Study finds drug-eluting stents exhibit some benefits over bare-metal stents in patients over 80, though both demonstrat
Rarely tested in patients over the age of 80, a study found that drug-eluting stents exhibited some benefits over bare-metal stents, though both types of stents demonstrated a clinical benefit. Results of the XIMA trial were presented today at the 24th annual Transcatheter Cardiovascular Therapeutics (TCT) scientific symposium. Sponsored by the Cardiovascular Research Foundation (CRF), TCT is the world's premier educational meeting specializing in interventional cardiovascular medicine.
Patients over the age of 80 are often excluded from randomized clinical trials, but this age group represents an increasing proportion of the daily revascularization workload, and in fact the fastest growing segment of the population. Octogenarians are more likely to present with complex coronary disease, anatomically expectant of drug- eluting stenting (DES). However, these same patients are at higher risk of bleeding complications from prolonged dual antiplatelet therapy (DAPT).
XIMA is an international, multicenter, prospective randomized trial to examine the safety and efficacy outcomes among octogenarians with either a bare-metal stent (BMS) or drug-eluting (DES) stent implantation for complex coronary disease in the context of stable angina or an acute coronary syndrome. Heart attack patients were excluded.
The trial enrolled 800 patients aged 80 or above who underwent angiography for stable angina or following an acute coronary syndrome. If the coronary narrowing was deemed suitable for stenting and the lesion was either ≥15mm long and/or ≤3mm diameter, the patient was randomized to receive either BMS or DES. As long as stent deployment was considered feasible, there were no anatomical exclusions to the trial, which could include chronic total occlusions, bifurcations, severe calcification and left main stem lesions.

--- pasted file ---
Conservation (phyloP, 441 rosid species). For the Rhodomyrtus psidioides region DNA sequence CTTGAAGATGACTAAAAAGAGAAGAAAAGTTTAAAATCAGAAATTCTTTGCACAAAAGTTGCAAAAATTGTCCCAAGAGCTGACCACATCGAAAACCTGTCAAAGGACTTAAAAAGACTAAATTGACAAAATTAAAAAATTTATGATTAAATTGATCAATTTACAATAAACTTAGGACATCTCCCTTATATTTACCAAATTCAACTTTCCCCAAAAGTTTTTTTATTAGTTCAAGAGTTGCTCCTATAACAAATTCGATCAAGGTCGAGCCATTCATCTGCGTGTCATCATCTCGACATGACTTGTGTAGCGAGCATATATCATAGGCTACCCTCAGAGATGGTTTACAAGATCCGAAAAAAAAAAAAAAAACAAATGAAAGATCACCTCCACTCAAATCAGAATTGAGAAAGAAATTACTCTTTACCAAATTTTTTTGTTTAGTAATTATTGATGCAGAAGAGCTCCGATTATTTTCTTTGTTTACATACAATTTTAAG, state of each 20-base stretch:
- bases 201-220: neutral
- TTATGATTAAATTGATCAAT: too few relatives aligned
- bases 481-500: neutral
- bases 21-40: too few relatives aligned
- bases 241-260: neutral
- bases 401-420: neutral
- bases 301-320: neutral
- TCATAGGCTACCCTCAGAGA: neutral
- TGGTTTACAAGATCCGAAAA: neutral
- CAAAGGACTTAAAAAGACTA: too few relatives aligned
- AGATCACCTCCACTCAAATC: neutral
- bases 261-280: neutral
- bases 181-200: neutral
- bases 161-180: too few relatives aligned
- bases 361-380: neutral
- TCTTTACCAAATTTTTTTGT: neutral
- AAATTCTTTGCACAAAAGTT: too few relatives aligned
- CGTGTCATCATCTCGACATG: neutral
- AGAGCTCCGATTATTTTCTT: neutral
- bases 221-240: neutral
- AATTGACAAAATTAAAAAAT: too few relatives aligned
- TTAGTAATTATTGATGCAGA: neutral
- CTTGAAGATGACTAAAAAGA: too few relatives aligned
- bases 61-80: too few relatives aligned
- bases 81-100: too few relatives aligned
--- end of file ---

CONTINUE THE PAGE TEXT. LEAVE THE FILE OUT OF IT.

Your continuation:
The primary endpoint of major adverse cardiac events (MACE) occurred in 18.7 percent of the BMS patients and 14.5 percent of the DES patients (p=0.092). Target vessel revascularization was 7 percent in the BMS group and 2 percent in the DES group (p=0.0009). Heart attack occurred in 8.7 percent of the BMS patients and 4.3 percent of the DES patients (p=0.01). There was no difference in mortality between the two groups at one year (7.2 percent vs. 8.5 percent, p=0.5) and no difference in the rates of major bleeding (1.7 percent vs. 2.3 percent, p=0.61).
"Results of the XIMA trial indicate that in patients over the age of 80, bare-metal and drug-eluting stents both offer good clinical results. Overall, patients who received drug-eluting stents experienced less major adverse cardiac events," said lead investigator Adam J. de Belder, MD. Dr. de Belder is Director of the Cardiac Catheter Laboratories at Brighton and Sussex University Hospitals in the United Kingdom.
"There were no differences in mortality between the two groups at one year and no difference in the rates of major bleeding, despite different dual antiplatelet therapy regimes. However there were significantly lower rates of target vessel revascularisation and myocardial infarction among DES-treated patients," said Dr. de Belder.